An Italian woman, Alessandra Pacchieri, was heavily pregnant when she travelled to the UK for a flight attendant training course. She had a mental health episode and the Essex authorities thought fit to sedate her and remove her baby girl. She got to see her daughter twice before the child was given up for permanent adoption. The baby girl is now 15 months old, and Pacchieri is still fighting for custody of her child.
That would be until you’ve heard the rest of the story. Pacchieri has a history of bipolar disorder. (No, no, keep reading.) She already has had two children aged 11 and 14, who, too, were removed from her care because she refused to take her medication. Funny thing is, the company that green lit her flight attendant application to them, Ryanair, looked past her history of mental illness, despite a criterion for the applicants to be in “good mental health”.
Everything goes downhill from here.
With the recent sensationalism of her case, support has been drawn from campaigners, Italian politicians, mental health experts and even a British MP. Not to mention, Pacchieri herself has sold her story to the Daily Mail for a good amount of money and will not do interviews unless she gets paid. Whether she uses the money for the fight for the return of her child is another matter. Yikes. Her case was made known worldwide. Her story spread through cyberspace like wildfire. Tons of people are enraged, but why?
I’m not saying that what the Essex authorities did was right. Heck, what they did was awful. I’m not saying that she deserves to have her child forcibly removed because of her mental illness. I’m not saying that people have no right to be furious about this matter. I’m just saying that, given her history, having the child removed from her care is understandable and inevitable.
The way the Essex authorities handled the matter is objectionable. The UK law cites mental illness as a “condition that can lead to loss of custody or parental rights”. However, an enforced C-section where said party will be involuntarily sedated and have her child removed from her? How dare they do such a thing? Get social services to remove her child, sure, but after the birth and with the sufficient documents to justify or explain their actions.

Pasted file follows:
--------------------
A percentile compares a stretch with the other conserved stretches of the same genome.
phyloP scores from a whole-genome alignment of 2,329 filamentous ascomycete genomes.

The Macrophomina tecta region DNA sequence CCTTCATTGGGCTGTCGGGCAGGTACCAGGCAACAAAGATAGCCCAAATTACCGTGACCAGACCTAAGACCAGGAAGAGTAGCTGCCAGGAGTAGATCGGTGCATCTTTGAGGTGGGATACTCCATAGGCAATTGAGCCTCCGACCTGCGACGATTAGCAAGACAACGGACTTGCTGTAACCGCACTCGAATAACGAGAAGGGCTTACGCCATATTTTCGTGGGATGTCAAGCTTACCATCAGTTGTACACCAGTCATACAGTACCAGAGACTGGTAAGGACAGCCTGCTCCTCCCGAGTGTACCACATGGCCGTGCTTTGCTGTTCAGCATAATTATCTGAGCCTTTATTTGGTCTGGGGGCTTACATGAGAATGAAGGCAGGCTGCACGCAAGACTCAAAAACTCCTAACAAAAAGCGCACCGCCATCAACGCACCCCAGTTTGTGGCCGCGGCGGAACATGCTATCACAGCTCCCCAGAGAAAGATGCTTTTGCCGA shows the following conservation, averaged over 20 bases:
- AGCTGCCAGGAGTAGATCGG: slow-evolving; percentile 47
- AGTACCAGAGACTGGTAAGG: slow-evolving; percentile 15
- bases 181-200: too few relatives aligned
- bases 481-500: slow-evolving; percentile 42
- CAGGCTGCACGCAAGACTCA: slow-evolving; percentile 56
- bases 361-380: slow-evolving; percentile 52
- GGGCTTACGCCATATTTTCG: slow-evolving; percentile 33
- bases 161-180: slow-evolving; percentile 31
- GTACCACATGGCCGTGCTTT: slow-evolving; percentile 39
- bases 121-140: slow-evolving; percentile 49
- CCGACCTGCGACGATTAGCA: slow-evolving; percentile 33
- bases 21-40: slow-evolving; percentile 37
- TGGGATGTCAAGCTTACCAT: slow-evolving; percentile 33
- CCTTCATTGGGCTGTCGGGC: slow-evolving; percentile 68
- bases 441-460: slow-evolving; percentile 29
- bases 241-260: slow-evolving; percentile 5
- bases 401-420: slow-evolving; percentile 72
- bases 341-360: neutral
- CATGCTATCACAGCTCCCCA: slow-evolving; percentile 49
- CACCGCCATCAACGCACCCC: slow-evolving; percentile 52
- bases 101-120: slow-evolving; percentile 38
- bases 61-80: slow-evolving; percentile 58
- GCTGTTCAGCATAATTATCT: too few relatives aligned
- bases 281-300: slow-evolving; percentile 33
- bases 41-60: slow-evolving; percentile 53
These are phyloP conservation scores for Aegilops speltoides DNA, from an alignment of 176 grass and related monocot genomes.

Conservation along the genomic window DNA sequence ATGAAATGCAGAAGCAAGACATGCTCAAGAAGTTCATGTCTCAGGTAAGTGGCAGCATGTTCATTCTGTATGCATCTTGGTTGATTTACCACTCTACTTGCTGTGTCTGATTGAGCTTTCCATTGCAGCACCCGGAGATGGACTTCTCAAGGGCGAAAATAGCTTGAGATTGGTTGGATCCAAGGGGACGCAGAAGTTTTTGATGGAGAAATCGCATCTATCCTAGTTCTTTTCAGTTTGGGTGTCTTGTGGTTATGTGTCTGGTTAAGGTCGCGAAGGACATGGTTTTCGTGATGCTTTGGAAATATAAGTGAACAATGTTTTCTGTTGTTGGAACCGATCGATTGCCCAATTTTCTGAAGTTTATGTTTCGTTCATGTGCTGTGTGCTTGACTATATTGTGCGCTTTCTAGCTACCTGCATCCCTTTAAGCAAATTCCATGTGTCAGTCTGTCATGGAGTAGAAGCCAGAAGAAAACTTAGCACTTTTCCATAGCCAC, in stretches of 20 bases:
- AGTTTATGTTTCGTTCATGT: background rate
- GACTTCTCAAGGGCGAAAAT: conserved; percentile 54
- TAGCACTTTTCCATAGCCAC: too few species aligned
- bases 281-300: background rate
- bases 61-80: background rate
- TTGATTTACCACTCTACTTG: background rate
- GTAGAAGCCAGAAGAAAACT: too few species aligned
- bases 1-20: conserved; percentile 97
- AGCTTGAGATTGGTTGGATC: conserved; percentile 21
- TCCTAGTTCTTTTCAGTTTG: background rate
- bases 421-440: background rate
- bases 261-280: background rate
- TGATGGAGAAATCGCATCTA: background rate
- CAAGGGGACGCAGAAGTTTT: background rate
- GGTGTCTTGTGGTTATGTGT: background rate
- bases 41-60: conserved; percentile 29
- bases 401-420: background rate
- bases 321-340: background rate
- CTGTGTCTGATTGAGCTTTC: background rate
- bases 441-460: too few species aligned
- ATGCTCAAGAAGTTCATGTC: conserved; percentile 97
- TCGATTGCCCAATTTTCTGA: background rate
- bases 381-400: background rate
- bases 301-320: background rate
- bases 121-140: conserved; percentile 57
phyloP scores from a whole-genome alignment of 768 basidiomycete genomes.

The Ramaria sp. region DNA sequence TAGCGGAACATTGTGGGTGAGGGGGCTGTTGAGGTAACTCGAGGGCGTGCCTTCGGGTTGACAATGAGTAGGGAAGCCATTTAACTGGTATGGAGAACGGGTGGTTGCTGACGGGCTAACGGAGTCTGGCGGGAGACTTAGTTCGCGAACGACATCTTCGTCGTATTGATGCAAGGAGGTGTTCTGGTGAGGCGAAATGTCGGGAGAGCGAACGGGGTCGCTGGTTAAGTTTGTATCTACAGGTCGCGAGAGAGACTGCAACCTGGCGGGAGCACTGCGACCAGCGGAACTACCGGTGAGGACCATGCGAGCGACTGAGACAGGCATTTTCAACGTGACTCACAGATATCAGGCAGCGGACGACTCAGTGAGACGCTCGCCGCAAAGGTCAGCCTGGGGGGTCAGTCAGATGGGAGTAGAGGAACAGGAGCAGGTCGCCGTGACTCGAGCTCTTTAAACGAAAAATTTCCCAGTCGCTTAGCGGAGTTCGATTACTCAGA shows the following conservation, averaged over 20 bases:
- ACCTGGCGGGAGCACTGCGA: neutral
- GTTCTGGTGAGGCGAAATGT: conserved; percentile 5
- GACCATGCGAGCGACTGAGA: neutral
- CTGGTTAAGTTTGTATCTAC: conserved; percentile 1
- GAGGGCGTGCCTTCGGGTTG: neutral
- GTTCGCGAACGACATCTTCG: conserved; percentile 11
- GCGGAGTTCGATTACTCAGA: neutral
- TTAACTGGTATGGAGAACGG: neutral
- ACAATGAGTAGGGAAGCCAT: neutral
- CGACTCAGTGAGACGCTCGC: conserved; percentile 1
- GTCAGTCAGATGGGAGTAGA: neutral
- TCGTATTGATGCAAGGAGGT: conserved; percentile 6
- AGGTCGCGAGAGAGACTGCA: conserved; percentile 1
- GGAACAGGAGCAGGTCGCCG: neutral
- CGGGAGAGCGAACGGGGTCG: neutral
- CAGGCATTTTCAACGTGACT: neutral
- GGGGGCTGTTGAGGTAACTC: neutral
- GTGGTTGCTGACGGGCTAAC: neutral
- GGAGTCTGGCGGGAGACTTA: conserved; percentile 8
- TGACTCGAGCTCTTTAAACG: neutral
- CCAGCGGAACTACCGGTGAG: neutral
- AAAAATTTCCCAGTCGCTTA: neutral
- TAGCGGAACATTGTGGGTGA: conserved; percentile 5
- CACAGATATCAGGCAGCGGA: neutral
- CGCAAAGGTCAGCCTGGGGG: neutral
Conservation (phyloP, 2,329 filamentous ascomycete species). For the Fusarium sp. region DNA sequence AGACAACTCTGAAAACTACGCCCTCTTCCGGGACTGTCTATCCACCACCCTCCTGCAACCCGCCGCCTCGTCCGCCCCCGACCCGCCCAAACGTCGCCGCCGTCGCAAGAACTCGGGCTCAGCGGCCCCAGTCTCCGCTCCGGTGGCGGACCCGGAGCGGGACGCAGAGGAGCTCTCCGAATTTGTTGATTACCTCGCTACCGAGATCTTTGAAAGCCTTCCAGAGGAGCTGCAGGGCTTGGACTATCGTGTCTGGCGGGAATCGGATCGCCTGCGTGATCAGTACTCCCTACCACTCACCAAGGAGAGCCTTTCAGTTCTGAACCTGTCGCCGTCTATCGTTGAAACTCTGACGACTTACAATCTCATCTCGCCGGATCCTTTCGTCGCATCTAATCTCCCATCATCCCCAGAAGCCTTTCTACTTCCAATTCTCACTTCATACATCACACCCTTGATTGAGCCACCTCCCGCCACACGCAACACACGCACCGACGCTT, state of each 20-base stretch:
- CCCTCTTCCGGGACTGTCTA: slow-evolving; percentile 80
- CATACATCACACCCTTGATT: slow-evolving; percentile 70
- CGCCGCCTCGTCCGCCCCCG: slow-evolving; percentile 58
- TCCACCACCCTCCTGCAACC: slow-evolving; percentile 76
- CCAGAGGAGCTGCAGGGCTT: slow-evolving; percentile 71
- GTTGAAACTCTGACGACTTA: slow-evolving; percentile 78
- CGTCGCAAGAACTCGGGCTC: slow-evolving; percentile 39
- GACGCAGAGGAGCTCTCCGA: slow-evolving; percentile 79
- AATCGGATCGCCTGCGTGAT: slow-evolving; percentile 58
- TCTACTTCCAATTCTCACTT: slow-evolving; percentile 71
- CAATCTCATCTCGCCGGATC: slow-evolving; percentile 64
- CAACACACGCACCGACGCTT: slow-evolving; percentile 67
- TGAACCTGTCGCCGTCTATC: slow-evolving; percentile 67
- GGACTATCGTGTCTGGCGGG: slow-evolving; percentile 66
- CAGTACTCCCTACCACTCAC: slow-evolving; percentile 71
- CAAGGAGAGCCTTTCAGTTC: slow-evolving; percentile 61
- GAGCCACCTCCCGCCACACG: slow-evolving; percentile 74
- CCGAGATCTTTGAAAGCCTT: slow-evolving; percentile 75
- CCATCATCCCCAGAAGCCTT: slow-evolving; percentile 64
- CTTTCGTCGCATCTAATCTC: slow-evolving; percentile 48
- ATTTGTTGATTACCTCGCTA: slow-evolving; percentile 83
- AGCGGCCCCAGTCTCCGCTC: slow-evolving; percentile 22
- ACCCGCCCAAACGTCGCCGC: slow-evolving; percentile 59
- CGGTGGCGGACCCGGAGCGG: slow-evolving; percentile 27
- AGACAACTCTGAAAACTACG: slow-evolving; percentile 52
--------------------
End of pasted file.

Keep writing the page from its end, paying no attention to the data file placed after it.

The way the news was circulated and sensationalised drew unnecessary attention to what would, or rather, should have been a hush-hush case. Reporters have used phrases like “social services snatched child” and “UK court steals baby”. Nothing is being done to help either party in the situation. Every little news story, press release and interview just ignited the fire even more.
The problem with the case now isn’t how outrageous it is. The problem lies in how this story was thrown into the spotlight and given the unnecessary attention. Yes, what happened to Pacchieri is appalling. I just think that this situation could have been handled better. The riled-up group of people could have handled it much better. Pacchieri could have handled it much better. Selling your story and doing paid interviews may garner the pity of the press and the public, but it isn’t the go-to answer for this case. Throwing yourself a pity party in light of your situation shouldn’t be the answer.
Given, having her uterus cut open for her child to be taken away is brutal, but her child being taken from her in the end is inevitable. People have to understand that the child being taken away from her on the count of her possibly harming her child will happen anyway. Congratulations, everyone. You just made an embarrassingly mighty mountain out of a molehill.